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The Rise of ISIS and The Continuing Need for 100 Percent Cargo Scanning

By September 13, 2014No Comments

Original article from Lexington Institute, August 28, 2014, by Daniel Goure

There are reports today that a second American soldier in the army of the Islamic State of Iraq and Syria (ISIS) has been killed in combat. ISIS is believed to have recruited dozens, possibly as many as 100, Americans along with nearly 1,000 Western Europeans. Spokesmen for the terrorist/insurgent organization have made it clear that they intend to bring the kinds of death and destruction they have perpetrated on the peoples of Syria and Iraq to the West, particularly the United States. Striking at the vulnerable U.S. homeland may become an imperative for ISIS as this country ratchets up its military operations against the group, most notably attacking leadership targets and infrastructure in Syria.

ISIS poses a qualitatively different and more serious threat to the U.S. homeland than other groups, including Al Qaeda. It is better organized, better financed, better equipped and more ruthless than the others. The presence in its ranks of so many foreign, but specifically Western, fighters, also gives ISIS potentially much greater access to and intelligence on U.S. targets and more opportunities to exploit the global trading and transportation systems to insert agents and even bombs into the United States. We already have had experiences with other terrorist groups trying to put explosive devices and even suicide bombers on airplanes for the purpose of detonating them in the skies over an American city. If there ever was a group with the potential to deliver a weapon of mass destruction into the United States, it is ISIS.

Terrorism experts are warning that U.S. intelligence organizations and the Department of Homeland Security (DHS) will need to intensify their efforts to prevent ISIS from making good on its threat to carry its war to America. This means eliminating the gaps in our defenses. One area that cries out for attention and investment is screening all cargo bound for the United States. DHS already screens all airline passengers but almost none of the cargo on those same aircraft. Some seven years after Congress passed a law requiring 100 percent screening of cargo, only around five percent actually gets examined. Critics of the law assert that there is no technology that can easily and cheaply detect nuclear materials or large quantities of explosives hidden in cargo containers. DHS is seeking to have the law repealed arguing that intelligence-based screening of just the most potentially dangerous containers would be good enough.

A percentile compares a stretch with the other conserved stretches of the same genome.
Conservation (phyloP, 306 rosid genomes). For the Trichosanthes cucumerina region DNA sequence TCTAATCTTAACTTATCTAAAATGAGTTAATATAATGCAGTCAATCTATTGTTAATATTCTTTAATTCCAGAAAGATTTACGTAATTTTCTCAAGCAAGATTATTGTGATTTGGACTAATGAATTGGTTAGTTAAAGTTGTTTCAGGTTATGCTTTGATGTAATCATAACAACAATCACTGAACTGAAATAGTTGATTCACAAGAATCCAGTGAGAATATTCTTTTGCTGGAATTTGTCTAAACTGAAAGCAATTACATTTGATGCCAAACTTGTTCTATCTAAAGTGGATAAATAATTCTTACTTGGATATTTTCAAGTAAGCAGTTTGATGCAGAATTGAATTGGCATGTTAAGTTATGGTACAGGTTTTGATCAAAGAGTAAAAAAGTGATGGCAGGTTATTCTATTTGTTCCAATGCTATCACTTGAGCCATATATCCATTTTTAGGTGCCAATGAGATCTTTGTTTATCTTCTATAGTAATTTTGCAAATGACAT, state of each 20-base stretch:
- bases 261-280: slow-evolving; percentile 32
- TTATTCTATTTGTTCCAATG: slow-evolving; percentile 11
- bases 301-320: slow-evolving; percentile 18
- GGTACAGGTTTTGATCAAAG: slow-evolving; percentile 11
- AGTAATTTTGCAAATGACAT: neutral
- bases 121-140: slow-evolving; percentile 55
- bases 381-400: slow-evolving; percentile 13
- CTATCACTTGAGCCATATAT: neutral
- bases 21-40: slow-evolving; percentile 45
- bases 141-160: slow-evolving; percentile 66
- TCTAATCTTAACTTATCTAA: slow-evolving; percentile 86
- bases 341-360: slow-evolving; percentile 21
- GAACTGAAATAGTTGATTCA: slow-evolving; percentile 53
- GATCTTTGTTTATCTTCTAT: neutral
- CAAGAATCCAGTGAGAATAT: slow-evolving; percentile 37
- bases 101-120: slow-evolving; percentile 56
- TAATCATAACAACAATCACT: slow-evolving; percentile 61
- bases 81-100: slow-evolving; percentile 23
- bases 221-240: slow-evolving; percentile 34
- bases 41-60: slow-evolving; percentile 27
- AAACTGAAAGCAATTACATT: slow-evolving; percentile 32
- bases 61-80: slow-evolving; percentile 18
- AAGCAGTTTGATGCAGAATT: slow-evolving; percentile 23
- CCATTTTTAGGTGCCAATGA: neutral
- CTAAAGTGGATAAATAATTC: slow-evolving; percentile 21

Yet, the technology does exist to provide rapid, cheap and highly accurate cargo screening. In fact, the Domestic Nuclear Detection Office in DHS is conducting operational testing of just such a system. This is the Multi-Mode Passive Detection System (MMPDS) created without government money by Decision Sciences International Corporation. The MMPDS relies on naturally-occurring high energy neutron particles as its source and a simple detector array to measure the change in the path of the particles based on their interactions with the material inside a container. Dense materials such as uranium and plutonium cause greater changes in the paths compared to less dense materials. The MMPDS can even detect shielded nuclear materials. Because the system is passive, meaning it doesn’t have to generate high energy particles such as x-rays, it is fast, relatively cheap, extremely accurate, safe and easy to operate. Change the system’s software package and it can also detect high explosives and people.

The same technology that goes into the MMPDS can also be used for other purposes. For example, Toshiba, the Japanese company tasked to clean up the Fukushima site, needs to know with great accuracy what happened to the nuclear materials inside the damaged reactors before it can safely dismantle the facility. Deployed in a large array outside the reactors and allowed to scan for a fairly long period of time, the Decision Sciences’ system could produce an accurate three-dimensional image of the interior of the Fukushima reactors distinguishing concrete, steel and water from uranium, plutonium and other very heavy materials.

The threat is becoming more serious and the technology is available. It is time for DHS to obey Congress’s direction and put in place a system to screen all cargo containers coming to the United States whether by air, sea or land.

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